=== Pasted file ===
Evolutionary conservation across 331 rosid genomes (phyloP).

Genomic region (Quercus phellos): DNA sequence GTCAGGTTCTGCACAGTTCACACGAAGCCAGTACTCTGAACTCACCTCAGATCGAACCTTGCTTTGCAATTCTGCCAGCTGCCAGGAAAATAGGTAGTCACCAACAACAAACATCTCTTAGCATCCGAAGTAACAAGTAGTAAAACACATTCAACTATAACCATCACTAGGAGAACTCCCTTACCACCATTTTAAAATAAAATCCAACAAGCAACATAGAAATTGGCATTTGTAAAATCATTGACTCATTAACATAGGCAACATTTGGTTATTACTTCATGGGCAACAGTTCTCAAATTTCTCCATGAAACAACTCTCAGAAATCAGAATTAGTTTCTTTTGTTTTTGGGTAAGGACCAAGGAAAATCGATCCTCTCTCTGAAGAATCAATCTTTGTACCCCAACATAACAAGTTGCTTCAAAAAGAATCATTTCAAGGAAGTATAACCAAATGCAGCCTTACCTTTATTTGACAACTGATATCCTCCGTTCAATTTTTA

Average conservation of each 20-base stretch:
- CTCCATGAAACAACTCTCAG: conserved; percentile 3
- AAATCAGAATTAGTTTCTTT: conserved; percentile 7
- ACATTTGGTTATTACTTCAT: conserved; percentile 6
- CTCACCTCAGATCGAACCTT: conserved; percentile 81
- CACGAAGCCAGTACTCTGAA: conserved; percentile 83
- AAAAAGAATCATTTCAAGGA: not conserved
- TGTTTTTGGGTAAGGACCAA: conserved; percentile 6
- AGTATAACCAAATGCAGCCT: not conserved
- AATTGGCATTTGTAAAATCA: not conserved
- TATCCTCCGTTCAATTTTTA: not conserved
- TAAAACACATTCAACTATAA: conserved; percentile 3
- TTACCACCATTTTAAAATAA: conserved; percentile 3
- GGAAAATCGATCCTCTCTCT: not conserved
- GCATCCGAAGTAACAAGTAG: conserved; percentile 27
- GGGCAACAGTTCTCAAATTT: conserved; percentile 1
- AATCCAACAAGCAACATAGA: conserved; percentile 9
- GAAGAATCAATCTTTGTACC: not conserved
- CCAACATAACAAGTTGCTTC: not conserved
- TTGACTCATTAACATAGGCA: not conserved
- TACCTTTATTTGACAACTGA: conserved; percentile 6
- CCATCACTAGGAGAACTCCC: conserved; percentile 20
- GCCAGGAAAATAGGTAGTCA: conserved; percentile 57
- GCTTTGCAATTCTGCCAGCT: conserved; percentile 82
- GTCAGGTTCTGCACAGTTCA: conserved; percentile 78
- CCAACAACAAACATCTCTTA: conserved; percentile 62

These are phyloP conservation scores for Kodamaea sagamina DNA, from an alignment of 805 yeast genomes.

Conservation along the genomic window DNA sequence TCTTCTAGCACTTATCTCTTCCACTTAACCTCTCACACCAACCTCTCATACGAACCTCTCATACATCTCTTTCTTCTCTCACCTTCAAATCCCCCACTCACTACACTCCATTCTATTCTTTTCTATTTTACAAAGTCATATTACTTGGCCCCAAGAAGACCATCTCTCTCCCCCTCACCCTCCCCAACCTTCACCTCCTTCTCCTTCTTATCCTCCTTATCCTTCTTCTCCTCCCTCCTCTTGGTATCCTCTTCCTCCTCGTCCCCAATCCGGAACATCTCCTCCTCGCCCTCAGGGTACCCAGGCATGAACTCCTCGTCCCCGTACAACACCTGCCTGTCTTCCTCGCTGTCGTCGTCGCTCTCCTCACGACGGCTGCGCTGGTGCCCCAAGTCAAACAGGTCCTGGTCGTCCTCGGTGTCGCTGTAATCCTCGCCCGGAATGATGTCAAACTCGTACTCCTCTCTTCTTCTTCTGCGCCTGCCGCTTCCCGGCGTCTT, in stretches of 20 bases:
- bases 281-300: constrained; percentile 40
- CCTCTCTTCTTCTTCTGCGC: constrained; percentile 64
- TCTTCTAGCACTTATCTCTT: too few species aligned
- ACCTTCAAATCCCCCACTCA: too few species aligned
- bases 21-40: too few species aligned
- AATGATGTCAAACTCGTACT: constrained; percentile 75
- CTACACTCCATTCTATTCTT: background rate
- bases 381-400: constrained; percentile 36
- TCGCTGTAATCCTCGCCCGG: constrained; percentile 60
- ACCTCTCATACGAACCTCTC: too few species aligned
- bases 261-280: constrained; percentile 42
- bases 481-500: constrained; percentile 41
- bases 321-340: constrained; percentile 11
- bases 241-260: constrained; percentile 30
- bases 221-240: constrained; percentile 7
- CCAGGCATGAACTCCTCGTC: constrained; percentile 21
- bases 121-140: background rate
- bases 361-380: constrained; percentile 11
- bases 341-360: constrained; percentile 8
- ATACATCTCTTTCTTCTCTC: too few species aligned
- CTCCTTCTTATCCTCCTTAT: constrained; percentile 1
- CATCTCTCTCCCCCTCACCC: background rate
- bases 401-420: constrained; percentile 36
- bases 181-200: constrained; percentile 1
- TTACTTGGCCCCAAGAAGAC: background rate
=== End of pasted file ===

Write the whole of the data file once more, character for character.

Evolutionary conservation across 331 rosid genomes (phyloP).

Genomic region (Quercus phellos): DNA sequence GTCAGGTTCTGCACAGTTCACACGAAGCCAGTACTCTGAACTCACCTCAGATCGAACCTTGCTTTGCAATTCTGCCAGCTGCCAGGAAAATAGGTAGTCACCAACAACAAACATCTCTTAGCATCCGAAGTAACAAGTAGTAAAACACATTCAACTATAACCATCACTAGGAGAACTCCCTTACCACCATTTTAAAATAAAATCCAACAAGCAACATAGAAATTGGCATTTGTAAAATCATTGACTCATTAACATAGGCAACATTTGGTTATTACTTCATGGGCAACAGTTCTCAAATTTCTCCATGAAACAACTCTCAGAAATCAGAATTAGTTTCTTTTGTTTTTGGGTAAGGACCAAGGAAAATCGATCCTCTCTCTGAAGAATCAATCTTTGTACCCCAACATAACAAGTTGCTTCAAAAAGAATCATTTCAAGGAAGTATAACCAAATGCAGCCTTACCTTTATTTGACAACTGATATCCTCCGTTCAATTTTTA

Average conservation of each 20-base stretch:
- CTCCATGAAACAACTCTCAG: conserved; percentile 3
- AAATCAGAATTAGTTTCTTT: conserved; percentile 7
- ACATTTGGTTATTACTTCAT: conserved; percentile 6
- CTCACCTCAGATCGAACCTT: conserved; percentile 81
- CACGAAGCCAGTACTCTGAA: conserved; percentile 83
- AAAAAGAATCATTTCAAGGA: not conserved
- TGTTTTTGGGTAAGGACCAA: conserved; percentile 6
- AGTATAACCAAATGCAGCCT: not conserved
- AATTGGCATTTGTAAAATCA: not conserved
- TATCCTCCGTTCAATTTTTA: not conserved
- TAAAACACATTCAACTATAA: conserved; percentile 3
- TTACCACCATTTTAAAATAA: conserved; percentile 3
- GGAAAATCGATCCTCTCTCT: not conserved
- GCATCCGAAGTAACAAGTAG: conserved; percentile 27
- GGGCAACAGTTCTCAAATTT: conserved; percentile 1
- AATCCAACAAGCAACATAGA: conserved; percentile 9
- GAAGAATCAATCTTTGTACC: not conserved
- CCAACATAACAAGTTGCTTC: not conserved
- TTGACTCATTAACATAGGCA: not conserved
- TACCTTTATTTGACAACTGA: conserved; percentile 6
- CCATCACTAGGAGAACTCCC: conserved; percentile 20
- GCCAGGAAAATAGGTAGTCA: conserved; percentile 57
- GCTTTGCAATTCTGCCAGCT: conserved; percentile 82
- GTCAGGTTCTGCACAGTTCA: conserved; percentile 78
- CCAACAACAAACATCTCTTA: conserved; percentile 62

These are phyloP conservation scores for Kodamaea sagamina DNA, from an alignment of 805 yeast genomes.

Conservation along the genomic window DNA sequence TCTTCTAGCACTTATCTCTTCCACTTAACCTCTCACACCAACCTCTCATACGAACCTCTCATACATCTCTTTCTTCTCTCACCTTCAAATCCCCCACTCACTACACTCCATTCTATTCTTTTCTATTTTACAAAGTCATATTACTTGGCCCCAAGAAGACCATCTCTCTCCCCCTCACCCTCCCCAACCTTCACCTCCTTCTCCTTCTTATCCTCCTTATCCTTCTTCTCCTCCCTCCTCTTGGTATCCTCTTCCTCCTCGTCCCCAATCCGGAACATCTCCTCCTCGCCCTCAGGGTACCCAGGCATGAACTCCTCGTCCCCGTACAACACCTGCCTGTCTTCCTCGCTGTCGTCGTCGCTCTCCTCACGACGGCTGCGCTGGTGCCCCAAGTCAAACAGGTCCTGGTCGTCCTCGGTGTCGCTGTAATCCTCGCCCGGAATGATGTCAAACTCGTACTCCTCTCTTCTTCTTCTGCGCCTGCCGCTTCCCGGCGTCTT, in stretches of 20 bases:
- bases 281-300: constrained; percentile 40
- CCTCTCTTCTTCTTCTGCGC: constrained; percentile 64
- TCTTCTAGCACTTATCTCTT: too few species aligned
- ACCTTCAAATCCCCCACTCA: too few species aligned
- bases 21-40: too few species aligned
- AATGATGTCAAACTCGTACT: constrained; percentile 75
- CTACACTCCATTCTATTCTT: background rate
- bases 381-400: constrained; percentile 36
- TCGCTGTAATCCTCGCCCGG: constrained; percentile 60
- ACCTCTCATACGAACCTCTC: too few species aligned
- bases 261-280: constrained; percentile 42
- bases 481-500: constrained; percentile 41
- bases 321-340: constrained; percentile 11
- bases 241-260: constrained; percentile 30
- bases 221-240: constrained; percentile 7
- CCAGGCATGAACTCCTCGTC: constrained; percentile 21
- bases 121-140: background rate
- bases 361-380: constrained; percentile 11
- bases 341-360: constrained; percentile 8
- ATACATCTCTTTCTTCTCTC: too few species aligned
- CTCCTTCTTATCCTCCTTAT: constrained; percentile 1
- CATCTCTCTCCCCCTCACCC: background rate
- bases 401-420: constrained; percentile 36
- bases 181-200: constrained; percentile 1
- TTACTTGGCCCCAAGAAGAC: background rate